A new study on Juul-related Instagram posts makes the case for stricter regulation on e-cigarette marketing – especially when it comes to social media sites popular with younger crowds.
Looking at nearly 15,000 posts from March through May of 2018, the study found that more than a third of posts were promotional in nature – containing branded marketing messages or links to websites where users could purchase vapes. More than half of the posts also featured content related to “youth culture and lifestyle.”
That’s important, the researchers say, because “the tobacco industry has historically used lifestyle and social acceptability appeals to market tobacco products, particularly to youth.”
Many of these posts were generated not by Juul, but by social media users and other vape companies seeking to draw in business.
In a statement Tuesday, Juul spokesman Ted Kwong said, “At the time of this study, third-party users generated well over 99.999 percent of the Instagram content related to JUUL products.” He cautioned against conflating the company’s own posts during that period with “wholly unaffiliated third-party content, including content from entities we are actively suing for their inappropriate and unauthorized activities.”
The study, published in the BMJ journal Tobacco Control, was funded by the Truth Initiative, an anti-tobacco advocacy group. David Dobbins, the group’s chief operating officer, said the US Food and Drug Administration should “use its power to restrict e-cigarette manufacturers from using social media to market to young people.” He also called on social media platforms to “adopt and enforce policies against the promotion of any tobacco products to young adults.”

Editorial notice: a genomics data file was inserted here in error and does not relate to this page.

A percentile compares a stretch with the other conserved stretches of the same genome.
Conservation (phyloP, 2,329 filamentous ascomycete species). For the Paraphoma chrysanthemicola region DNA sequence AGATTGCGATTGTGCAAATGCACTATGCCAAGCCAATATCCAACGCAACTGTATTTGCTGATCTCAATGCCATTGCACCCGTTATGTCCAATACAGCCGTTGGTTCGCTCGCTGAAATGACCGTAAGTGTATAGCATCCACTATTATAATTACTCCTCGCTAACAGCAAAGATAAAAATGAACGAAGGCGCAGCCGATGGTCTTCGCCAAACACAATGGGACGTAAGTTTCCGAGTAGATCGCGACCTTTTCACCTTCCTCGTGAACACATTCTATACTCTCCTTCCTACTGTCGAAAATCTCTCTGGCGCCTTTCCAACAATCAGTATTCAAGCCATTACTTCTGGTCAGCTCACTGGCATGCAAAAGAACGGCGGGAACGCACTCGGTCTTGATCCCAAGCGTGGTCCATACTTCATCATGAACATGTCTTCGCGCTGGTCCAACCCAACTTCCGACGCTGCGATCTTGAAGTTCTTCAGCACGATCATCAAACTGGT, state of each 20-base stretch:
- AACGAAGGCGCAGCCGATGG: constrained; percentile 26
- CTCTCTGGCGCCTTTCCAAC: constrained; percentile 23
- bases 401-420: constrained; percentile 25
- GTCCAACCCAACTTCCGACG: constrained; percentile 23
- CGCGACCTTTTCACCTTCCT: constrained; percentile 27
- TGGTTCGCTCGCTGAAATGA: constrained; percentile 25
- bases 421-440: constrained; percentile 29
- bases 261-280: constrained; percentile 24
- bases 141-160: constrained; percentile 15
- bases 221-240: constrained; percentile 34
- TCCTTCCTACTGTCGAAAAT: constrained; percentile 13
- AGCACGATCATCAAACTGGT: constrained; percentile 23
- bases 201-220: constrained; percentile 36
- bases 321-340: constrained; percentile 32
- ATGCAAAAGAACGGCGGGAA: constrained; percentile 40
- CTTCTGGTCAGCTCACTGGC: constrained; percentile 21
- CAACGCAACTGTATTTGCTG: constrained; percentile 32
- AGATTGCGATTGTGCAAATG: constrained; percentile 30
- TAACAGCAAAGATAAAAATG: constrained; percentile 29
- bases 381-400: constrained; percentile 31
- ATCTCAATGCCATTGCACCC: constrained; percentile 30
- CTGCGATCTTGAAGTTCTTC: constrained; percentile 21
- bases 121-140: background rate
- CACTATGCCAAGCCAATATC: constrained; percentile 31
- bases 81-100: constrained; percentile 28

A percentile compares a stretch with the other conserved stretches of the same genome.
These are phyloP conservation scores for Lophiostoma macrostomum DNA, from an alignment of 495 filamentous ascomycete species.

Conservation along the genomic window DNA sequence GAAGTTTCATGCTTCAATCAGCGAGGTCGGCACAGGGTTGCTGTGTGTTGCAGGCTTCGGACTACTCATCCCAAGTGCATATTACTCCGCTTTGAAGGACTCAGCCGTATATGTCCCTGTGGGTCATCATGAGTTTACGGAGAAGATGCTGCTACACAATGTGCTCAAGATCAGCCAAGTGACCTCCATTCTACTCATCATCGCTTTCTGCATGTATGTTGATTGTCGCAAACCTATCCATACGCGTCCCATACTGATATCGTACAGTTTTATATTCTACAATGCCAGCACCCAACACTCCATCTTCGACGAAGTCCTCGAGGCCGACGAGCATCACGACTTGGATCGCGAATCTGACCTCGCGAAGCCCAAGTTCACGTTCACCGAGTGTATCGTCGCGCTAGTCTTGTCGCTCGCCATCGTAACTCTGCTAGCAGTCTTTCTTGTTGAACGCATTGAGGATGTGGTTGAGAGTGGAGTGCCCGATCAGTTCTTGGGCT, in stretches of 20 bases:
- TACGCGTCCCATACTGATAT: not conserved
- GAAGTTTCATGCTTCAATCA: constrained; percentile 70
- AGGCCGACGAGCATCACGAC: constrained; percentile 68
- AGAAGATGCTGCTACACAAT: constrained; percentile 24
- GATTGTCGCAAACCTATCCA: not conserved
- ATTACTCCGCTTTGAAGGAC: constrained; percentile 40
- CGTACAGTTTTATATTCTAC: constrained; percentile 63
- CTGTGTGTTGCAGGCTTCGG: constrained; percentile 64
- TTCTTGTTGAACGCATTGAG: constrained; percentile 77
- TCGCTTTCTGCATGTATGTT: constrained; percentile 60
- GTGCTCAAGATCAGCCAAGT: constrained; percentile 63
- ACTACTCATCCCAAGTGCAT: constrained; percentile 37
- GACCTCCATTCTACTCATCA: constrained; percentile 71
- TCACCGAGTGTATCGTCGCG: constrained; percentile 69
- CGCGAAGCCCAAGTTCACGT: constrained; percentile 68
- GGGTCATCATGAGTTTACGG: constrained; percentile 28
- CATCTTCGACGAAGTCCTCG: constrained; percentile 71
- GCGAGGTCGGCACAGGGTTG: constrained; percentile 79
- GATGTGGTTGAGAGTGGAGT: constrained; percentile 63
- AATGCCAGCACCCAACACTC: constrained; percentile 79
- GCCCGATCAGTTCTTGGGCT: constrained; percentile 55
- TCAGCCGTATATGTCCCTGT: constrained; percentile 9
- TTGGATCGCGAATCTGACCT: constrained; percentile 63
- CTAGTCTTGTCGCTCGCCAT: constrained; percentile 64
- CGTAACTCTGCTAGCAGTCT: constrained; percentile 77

Juul, the company with the lion’s share of the e-cigarette market, has come under increasing scrutiny by public health experts and the FDA for its popularity among youth. Some of this scrutiny has focused on the company’s marketing, which has been the focus of lawsuits and other investigations into whether Juul deliberately targeted teens.
The company’s marketing and social media code says it does “not feature images or situations intended for a youth audience.”
Since the time when the authors of the new study collected their data, Juul has phased out much of its social media in the United States, shutting down its Facebook and Instagram accounts in November and scaling back its use of Twitter and YouTube. The company said in a statement last year that it has “a dedicated internal team focused on reporting inappropriate content to social media companies,” such as third-party accounts that use the Juul name to sell products to underage users.
“We agree these types of posts are a serious problem and that is why we employ a social media monitoring team dedicated to submitting takedown requests of exactly the type of inappropriate third-party social media content the authors cite as problematic,” said Kwong, adding that this team has resulted in the removal of “31,889 social media listings, including 25,405 individual Instagram posts, and an additional 1,251 Instagram accounts.”
’Hashtag-Juul lives on’
Dr. Robert Jackler, founder of the Stanford Research into the Impact of Tobacco Advertising, previously told CNN it’s a “good thing” that Juul cut back its social media, but that the response was “very late in the game.”